Romans 14:16
Having taken his readers up to the judgment-bar of Jesus, the only Lord of the conscience, he now proceeds to show how we are to help weak brethren. It will not be by condemning their scruples, but by following Christ in seeking their salvation. We are to defer to conscience so far as our weaker brother's spiritual interests are concerned, and surrender meat or wine, if by our total abstinence we can promote his salvation.

I. WE ARE BOUND TO CONSIDER WHETHER OUR MANNER OF LIVING MAY NOT BE A STUMBLING-BLOCK TO OUR WEAK BROTHER. Having taken his readers to Christ's judgment-bar, he now asks them to examine themselves as to the influence of their mode of living. Is their freedom an offence to the weak? Then in the spirit of the Master, who gave his life to save the weak brother, they ought to surrender their freedom in deference to their scruples. Surely, if Jesus surrendered life for the weak brother, dying to redeem him, we ought to be ready to surrender meat or to surrender wine, if by so doing we can promote our weaker brother's welfare. Paul's position was a noble one. He knew that nothing was unclean of itself. He was none of your squeamish and scrupulous individuals. He could eat whatever was set before him; he could drink without the least excess. But he was ready to surrender both meat and wine for the weak brother's sake. And this is the very spirit of Christ. It is here that we base our temperance reformation; not on partaking being a sin, but being inexpedient in view of the weak brother's dangers.

II. DOUBT AS TO OUR DUTY SHOULD LEAD US TO ABSTAIN RATHER THAN INDULGE UNTIL WE ARE FULLY PERSUADED IN OUR OWN MINDS. The apostle wants every man to be fully persuaded in his own mind as to his course of action. One who is not, one who has no real faith in the course of action he is pursuing, is self condemned. Paul wishes to bring all such to the side of abstinence. Better abstain from meat or drink until such times as the path of duty is clear. Now, there are multitudes that act quite differently. They go on indulging themselves because they have not made up their minds. Now, this is moral indifference, and deserves reprobation.

III. THE DEATH OF CHRIST IS THE GREAT MORAL LEVER WITH CONSCIENTIOUS SOULS. The apostle bases his whole plea for the endangered brother on the death of Christ for him. If Christ died for him, we should surely abstain for him. The death of Jesus is thus seen to be the great moral leverage for the world. Into the midst of things indifferent - for "the kingdom of God is not meat and drink; but righteousness, and peace, and joy in the Holy Ghost" - the self-sacrifice of our Master enters and compels conscientious souls to make some sacrifices for the sake of the brethren. Their edification becomes our aim, since the things are indifferent. We are not selfishly to assert our liberty, but self-denyingly we are to forego it, and bind ourselves to abstinence for whatever may be a brother's snare. If we could get such a deference to conscience practised in the Christian Church, society would very soon be regenerated. - R.M.E.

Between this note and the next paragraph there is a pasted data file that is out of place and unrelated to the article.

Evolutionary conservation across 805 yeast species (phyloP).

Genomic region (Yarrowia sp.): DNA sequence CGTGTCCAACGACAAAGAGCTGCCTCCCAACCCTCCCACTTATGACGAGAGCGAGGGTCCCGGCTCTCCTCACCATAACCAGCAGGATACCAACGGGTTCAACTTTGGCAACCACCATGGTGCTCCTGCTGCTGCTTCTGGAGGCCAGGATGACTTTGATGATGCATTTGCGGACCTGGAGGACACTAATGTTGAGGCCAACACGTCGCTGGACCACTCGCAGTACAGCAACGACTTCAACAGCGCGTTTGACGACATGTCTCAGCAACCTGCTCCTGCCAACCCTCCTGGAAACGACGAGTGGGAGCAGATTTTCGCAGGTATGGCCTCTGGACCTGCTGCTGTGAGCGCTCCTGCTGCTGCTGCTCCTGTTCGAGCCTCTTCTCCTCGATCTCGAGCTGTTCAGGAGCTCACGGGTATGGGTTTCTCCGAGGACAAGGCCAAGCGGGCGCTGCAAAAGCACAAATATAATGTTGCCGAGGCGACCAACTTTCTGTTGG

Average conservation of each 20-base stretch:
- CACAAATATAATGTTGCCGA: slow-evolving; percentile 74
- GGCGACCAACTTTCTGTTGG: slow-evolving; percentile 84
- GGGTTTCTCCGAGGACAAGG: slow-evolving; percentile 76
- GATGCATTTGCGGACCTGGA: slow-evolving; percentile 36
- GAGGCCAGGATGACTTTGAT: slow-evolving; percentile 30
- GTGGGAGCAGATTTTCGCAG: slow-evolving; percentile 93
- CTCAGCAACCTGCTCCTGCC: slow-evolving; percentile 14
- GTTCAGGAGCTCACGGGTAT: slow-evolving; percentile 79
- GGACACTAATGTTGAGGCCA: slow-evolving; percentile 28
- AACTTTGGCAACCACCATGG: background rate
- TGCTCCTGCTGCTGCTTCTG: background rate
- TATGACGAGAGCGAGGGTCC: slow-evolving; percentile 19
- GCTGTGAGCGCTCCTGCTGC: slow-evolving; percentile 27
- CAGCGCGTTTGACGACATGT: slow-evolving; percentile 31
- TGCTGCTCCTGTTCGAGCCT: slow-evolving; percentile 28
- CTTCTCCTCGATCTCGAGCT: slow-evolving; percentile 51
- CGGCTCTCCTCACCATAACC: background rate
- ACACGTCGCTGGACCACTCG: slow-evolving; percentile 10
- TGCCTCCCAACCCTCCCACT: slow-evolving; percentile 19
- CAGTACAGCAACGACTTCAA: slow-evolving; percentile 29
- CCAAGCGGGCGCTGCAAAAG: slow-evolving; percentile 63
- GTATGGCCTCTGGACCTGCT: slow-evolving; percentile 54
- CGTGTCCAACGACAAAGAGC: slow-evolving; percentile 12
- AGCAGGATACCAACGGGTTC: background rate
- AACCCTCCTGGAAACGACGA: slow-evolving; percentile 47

Let not then your good be evil spoken off
We may through —

1. Ignorance.

2. Levity of temper.

3. Moroseness.

4. Want of stability.

5. Improvidence.

6. A number of little things which, like dust upon a diamond, obscure its lustre, though each particle is almost nothing.

(J. Lyth, D.D.)

1. The Bible speaks much of the beauty of holiness. It represents Jesus as the altogether lovely. His beauty consists in His perfect excellence, in the absolute symmetry of His whole character.

2. Believers are epistles of Christ. They are His witnesses. It is their solemn duty to make a fair representation of what He is, and what His religion is before the world.

3. There are two ways in which professors dishonour Christ, and make a false representation of Him and His religion — when by breaking the law they give men to understand that Christ allows such transgressions, and when they cause even their good to be evil spoken of, i.e., when they so act on right principles as to give those principles a bad character, or so conduct themselves as to mislead others as to the true nature of the gospel. This is done —

I. WHEN MEN SO USE THEIR CHRISTIAN LIBERTY AS TO INJURE THEIR BRETHREN. The distinctions between months, days, and meats had been abolished. It was right that this fact should be asserted and taught, and that Christians should act upon this liberty; but if they so used it as to destroy their brethren, they sinned against Christ, and caused their good to be evil spoken of. So now in regard to temperance, men may make such a use of truth, and so act on true principles as to do great harm.

II. WHEN UNDUE STRESS IS LAID ON TRIFLES. Paul says that religion does not consist in meat and drink; and to act as though it did is to slander the gospel. This is true of fanatics of all classes, and all bigots. They belie religion, as the tattooed New Zealander or painted Indian misrepresent the human face divine.

III. BY THE SANCTIMONIOUS, who make a false representation of religion and cause it to be evil spoken of when they hold it up thus caricatured before men.

IV. BY THE CENSORIOUS. Not only in making non-essentials of too much importance, but also in misrepresenting the spirit of their Master. His religion does not justify their harsh judgments.


1. By the Puritans in regard to the Sabbath, to things indifferent in worship, to days of religious observance.

2. By Quakers in regard to dress and conformity to the world.

3. By those who deny the Church any liberty in her organisation. In every case of this kind the human degrades the Divine. What is indifferent is made essential, and what is essential is made indifferent.

(C. Hodge, D.D.)

(Missionary Sermon): — Our good is evil spoken of —

I. IF WE PROPAGATE AMONG OTHERS THAT WHICH WE DO NOT RECEIVE FOR OURSELVES. Create any great system of efforts, and there will be many blindly carried away with it. Many are, therefore, induced to enrol themselves in our missionary associations. "Come, see my zeal," said the ancient king, "for the Lord of Hosts." Was not his zeal selfishness rather? But "Jehu took no heed to walk in the law of the Lord," etc.